Monmouth Beach, just below, is essentially a cottage community from which all mercantile business is excluded; it has an attractive inn, a new pavilion, and an exceptionally fine swimming pool.
Situated on a formidable bluff overlooking an attractive beach is Long Branch. a pleasure resort for over a century. Six miles long and two miles wide, this seaside city inclucles a large area of high and dry soil, not sand. "'here trees, lawns, hedges, flowers and shrubbery thrive luxuriously.
In the height of the season, Long Branch boasts a population numbering over 100,000 and points with pride to the veritable palaces which line the Ocean Boulevard for miles. Of late, many varied improvements have been made, all tending to sustain its reputation as one of America's foremost watering places. The celebrated boulevard, Ocean Avenue, skirts the edge of the bluff, its course being marked by a continuous procession of equipages, while the paralleling promenade presents a scene of gay pedestrians. West End and Hollywood, where the steamer trains take the tracks of the All Rail Route, are really parts of the city of Long Branch, and, like Elberon, are within city boundaries. Deal Beach and Allenhurst, still farther to the south are also cottage communities of the highest type.
And now for Asbury Park, known from coast to coast as the people's playground. Boasting a bathing beach of extraordinary excellence, a boardwalk that's become historic, music pavilions of unusual attractiveness, the big natatorium. Asbury Park unquestionably attracts pleasure seekers and year-round residents from every corner of the country, creating especially a distinctly cosmopolitan summer population. One cannot help wondering where the vast crowds come from, especially on Sundays or holidays, when the bathing reservations and boardwalk prove a constant revelation to the most casual observer.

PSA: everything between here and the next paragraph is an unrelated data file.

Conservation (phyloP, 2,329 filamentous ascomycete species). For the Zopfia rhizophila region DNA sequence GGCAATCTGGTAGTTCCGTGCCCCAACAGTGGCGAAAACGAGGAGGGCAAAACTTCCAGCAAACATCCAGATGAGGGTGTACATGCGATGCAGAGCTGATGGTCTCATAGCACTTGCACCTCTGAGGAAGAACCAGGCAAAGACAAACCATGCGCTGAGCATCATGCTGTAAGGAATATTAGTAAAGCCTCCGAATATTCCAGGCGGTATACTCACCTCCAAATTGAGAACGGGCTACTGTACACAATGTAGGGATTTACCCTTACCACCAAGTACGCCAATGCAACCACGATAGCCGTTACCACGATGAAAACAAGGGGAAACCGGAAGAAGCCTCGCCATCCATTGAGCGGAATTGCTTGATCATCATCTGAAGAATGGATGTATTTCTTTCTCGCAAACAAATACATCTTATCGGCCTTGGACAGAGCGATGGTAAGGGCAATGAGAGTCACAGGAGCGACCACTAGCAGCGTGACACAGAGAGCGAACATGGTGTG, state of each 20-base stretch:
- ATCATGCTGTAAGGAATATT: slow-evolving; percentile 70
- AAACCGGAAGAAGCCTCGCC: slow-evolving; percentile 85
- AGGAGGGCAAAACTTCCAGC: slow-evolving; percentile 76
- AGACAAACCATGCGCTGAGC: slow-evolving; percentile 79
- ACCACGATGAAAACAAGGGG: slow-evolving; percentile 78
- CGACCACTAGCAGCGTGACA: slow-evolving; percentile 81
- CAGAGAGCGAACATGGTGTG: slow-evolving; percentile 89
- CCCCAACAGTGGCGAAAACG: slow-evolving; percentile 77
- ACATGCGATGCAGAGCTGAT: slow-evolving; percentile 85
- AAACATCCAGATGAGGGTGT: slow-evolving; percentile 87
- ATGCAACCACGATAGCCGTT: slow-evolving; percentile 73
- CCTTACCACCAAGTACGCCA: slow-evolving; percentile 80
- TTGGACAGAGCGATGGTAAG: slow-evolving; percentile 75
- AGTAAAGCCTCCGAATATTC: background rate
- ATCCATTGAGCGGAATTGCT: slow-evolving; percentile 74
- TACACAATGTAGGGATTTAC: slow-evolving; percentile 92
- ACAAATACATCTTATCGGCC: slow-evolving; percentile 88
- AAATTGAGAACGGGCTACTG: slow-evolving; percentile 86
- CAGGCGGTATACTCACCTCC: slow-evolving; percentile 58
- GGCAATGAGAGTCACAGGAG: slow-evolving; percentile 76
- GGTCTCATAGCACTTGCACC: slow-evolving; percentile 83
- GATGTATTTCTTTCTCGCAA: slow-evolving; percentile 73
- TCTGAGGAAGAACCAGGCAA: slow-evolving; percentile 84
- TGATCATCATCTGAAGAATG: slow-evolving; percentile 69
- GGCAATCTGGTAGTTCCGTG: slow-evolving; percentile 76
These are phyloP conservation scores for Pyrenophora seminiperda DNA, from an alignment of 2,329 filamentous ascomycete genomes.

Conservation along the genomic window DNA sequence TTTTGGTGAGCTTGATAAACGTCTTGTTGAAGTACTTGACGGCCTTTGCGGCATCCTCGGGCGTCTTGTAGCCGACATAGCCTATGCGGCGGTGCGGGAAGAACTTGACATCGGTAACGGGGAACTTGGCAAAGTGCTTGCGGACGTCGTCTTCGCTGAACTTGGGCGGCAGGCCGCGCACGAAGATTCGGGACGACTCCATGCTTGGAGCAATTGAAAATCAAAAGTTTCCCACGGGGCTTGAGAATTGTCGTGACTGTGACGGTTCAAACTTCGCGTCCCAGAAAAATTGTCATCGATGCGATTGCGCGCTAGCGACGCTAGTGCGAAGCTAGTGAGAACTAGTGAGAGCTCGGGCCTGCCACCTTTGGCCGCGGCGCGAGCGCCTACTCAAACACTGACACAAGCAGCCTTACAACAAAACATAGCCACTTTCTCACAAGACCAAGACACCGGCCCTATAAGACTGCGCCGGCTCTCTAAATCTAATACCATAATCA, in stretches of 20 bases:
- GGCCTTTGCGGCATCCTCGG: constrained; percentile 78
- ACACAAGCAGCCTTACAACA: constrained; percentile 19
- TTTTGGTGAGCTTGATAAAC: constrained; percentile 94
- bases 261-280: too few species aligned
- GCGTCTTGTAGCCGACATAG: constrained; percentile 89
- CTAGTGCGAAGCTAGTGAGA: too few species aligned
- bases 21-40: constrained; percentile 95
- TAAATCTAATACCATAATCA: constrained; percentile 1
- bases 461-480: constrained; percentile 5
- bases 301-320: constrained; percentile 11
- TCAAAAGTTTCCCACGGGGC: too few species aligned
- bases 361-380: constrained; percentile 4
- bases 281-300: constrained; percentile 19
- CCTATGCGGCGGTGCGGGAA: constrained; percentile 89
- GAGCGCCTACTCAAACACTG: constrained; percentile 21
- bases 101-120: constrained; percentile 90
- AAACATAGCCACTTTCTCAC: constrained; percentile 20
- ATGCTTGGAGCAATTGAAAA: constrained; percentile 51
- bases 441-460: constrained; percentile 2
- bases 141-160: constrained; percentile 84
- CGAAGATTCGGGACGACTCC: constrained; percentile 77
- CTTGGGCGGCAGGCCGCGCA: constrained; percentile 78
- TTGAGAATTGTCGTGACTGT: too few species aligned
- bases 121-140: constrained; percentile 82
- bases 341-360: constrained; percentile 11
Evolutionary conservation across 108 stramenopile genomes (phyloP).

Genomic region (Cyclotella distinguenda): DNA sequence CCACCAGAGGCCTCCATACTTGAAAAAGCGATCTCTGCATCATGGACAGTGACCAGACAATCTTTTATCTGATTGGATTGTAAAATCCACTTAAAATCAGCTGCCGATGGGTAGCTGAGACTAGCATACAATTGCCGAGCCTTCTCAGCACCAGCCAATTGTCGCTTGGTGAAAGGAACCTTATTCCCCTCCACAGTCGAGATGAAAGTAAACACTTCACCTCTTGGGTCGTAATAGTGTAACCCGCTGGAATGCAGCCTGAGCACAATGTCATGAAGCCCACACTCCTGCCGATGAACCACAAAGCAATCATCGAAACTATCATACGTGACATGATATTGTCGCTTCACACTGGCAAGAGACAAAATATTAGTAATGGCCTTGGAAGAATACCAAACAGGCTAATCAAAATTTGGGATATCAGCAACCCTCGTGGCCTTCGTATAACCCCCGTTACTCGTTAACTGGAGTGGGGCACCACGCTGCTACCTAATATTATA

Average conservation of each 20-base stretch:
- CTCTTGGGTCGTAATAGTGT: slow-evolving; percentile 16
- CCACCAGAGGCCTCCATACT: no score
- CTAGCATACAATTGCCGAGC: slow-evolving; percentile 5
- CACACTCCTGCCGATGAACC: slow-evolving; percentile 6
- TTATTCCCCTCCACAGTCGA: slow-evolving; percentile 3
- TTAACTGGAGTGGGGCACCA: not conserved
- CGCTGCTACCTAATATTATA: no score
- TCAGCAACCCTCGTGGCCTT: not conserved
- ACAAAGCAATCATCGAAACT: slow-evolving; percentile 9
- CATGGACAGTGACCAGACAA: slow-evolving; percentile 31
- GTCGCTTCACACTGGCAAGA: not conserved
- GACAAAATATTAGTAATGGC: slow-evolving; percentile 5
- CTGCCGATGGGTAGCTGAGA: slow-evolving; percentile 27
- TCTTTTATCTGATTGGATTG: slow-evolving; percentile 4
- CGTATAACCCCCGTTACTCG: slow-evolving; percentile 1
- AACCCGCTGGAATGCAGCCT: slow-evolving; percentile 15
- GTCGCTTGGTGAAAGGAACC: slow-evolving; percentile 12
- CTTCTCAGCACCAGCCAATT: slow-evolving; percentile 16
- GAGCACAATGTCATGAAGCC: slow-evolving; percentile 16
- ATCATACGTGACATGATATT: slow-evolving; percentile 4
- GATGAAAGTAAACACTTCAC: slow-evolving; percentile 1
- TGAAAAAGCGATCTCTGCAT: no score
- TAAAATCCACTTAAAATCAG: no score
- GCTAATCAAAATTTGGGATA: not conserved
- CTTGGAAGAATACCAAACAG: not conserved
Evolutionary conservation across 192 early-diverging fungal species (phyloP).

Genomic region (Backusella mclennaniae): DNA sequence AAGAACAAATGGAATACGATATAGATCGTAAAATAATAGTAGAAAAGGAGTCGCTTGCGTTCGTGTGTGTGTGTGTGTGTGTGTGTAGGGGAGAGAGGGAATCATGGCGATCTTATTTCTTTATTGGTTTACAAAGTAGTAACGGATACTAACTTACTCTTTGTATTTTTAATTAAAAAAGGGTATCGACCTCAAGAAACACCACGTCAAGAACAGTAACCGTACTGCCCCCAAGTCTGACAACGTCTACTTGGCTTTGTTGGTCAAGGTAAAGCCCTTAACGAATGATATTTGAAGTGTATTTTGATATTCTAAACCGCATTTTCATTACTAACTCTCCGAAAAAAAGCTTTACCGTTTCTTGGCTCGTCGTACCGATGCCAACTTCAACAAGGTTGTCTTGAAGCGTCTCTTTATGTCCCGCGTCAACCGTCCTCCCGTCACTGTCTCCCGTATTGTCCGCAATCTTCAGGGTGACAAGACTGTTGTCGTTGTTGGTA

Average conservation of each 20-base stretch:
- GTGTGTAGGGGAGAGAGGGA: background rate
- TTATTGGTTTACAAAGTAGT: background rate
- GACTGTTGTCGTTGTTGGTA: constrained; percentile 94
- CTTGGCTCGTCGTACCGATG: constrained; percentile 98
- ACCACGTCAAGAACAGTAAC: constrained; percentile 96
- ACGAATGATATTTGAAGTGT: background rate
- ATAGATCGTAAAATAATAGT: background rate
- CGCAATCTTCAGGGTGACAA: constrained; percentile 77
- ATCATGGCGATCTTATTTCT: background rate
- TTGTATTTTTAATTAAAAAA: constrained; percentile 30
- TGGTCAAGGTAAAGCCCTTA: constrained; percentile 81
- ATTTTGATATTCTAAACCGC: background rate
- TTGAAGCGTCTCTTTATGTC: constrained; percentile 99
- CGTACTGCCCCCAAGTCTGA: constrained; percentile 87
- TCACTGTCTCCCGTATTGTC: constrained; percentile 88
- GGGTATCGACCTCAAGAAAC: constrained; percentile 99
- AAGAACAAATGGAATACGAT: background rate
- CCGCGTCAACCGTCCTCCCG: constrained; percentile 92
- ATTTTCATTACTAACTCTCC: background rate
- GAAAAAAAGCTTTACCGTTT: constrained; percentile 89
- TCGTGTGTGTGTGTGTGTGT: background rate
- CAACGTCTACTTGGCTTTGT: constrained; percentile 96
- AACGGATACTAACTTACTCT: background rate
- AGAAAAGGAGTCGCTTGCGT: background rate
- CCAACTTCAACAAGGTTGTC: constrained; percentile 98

Still another mental query arises when one contemplates the great number of hotels, large and small, in which Asbury Park houses its summer populace-one wonders how it is possible to find people enough to fill these hundreds of hotels and boarding places: yet it is. In this connection, especial interest is found in the erection on the beach front of the largest and most modern hotel on the entire North Jersey coast - the New Monterey, which will open its doors about July 1 - as well as in the extensive enlargements and improvements of other hostelries.
An unusual phase of seaside resorts is Asbury's splendid possession of two fresh water lakes. Deal and Wesley, which form the city's northern and southern boundaries, with Sunset Lake midway between. Row boats, motor boats and canoes in great numbers are constantly plying the placid surface of Deal Lake, which has a remarkably picturesque setting.
Another feature of utmost importance every season is the Children's Carnival, held during the latter part of August, the baby parade having long since become an almost national event in the scope of the entrants and widespread interest. The present year, the customary water pageant will he held on Wesley Lake on July 25. instead of later in the season; the Queen's Coronation is set for August 14, and the Baby Parade for August 21. A new attraction this season - The Carnival of Neptune and Mardi Gras - is scheduled for Labor Day, September 2, while a big firemen's parade will be held September 5, 6 and 7.
Ocean Grove, located on the other side of Wesley Lake, in many ways is exactly the reverse of Asbury Park. Methodists originally founded it as a camping ground, and much of the old decorum and strict propriety are still retained. Its famous auditorium seats ten thousand persons, and contains the largest pipe organ in the country. Nearly a quarter million dollars has becn expended in the erection of a 200 room boardwalk hotel on Wesley Lake.
Going in a southerly direction, we next touch Bradley Beach, which directly adjoins Ocean Grove. Avon follows, then Belmar, which in addition to its ocean front, enjoys the unnumbered advantages of Shark River, famed for its crabbing and sailing. A prettily wooded spot, Como, separates the town from Spring Lake. The latter, often termed the "Newport of New Jersey," is notable for its magnificent summer homes ancl the fashionable gaieties of its hotel and cottage residents.
Sea Girt, our next stop, has long been known as the summer encampment of the New Jersey National Guard. as well as the summer capital of the State. Manasquan follows next on the shore, then Point Pleasant, that happy combination of ocean on one side and the broad Manasquan River on the other.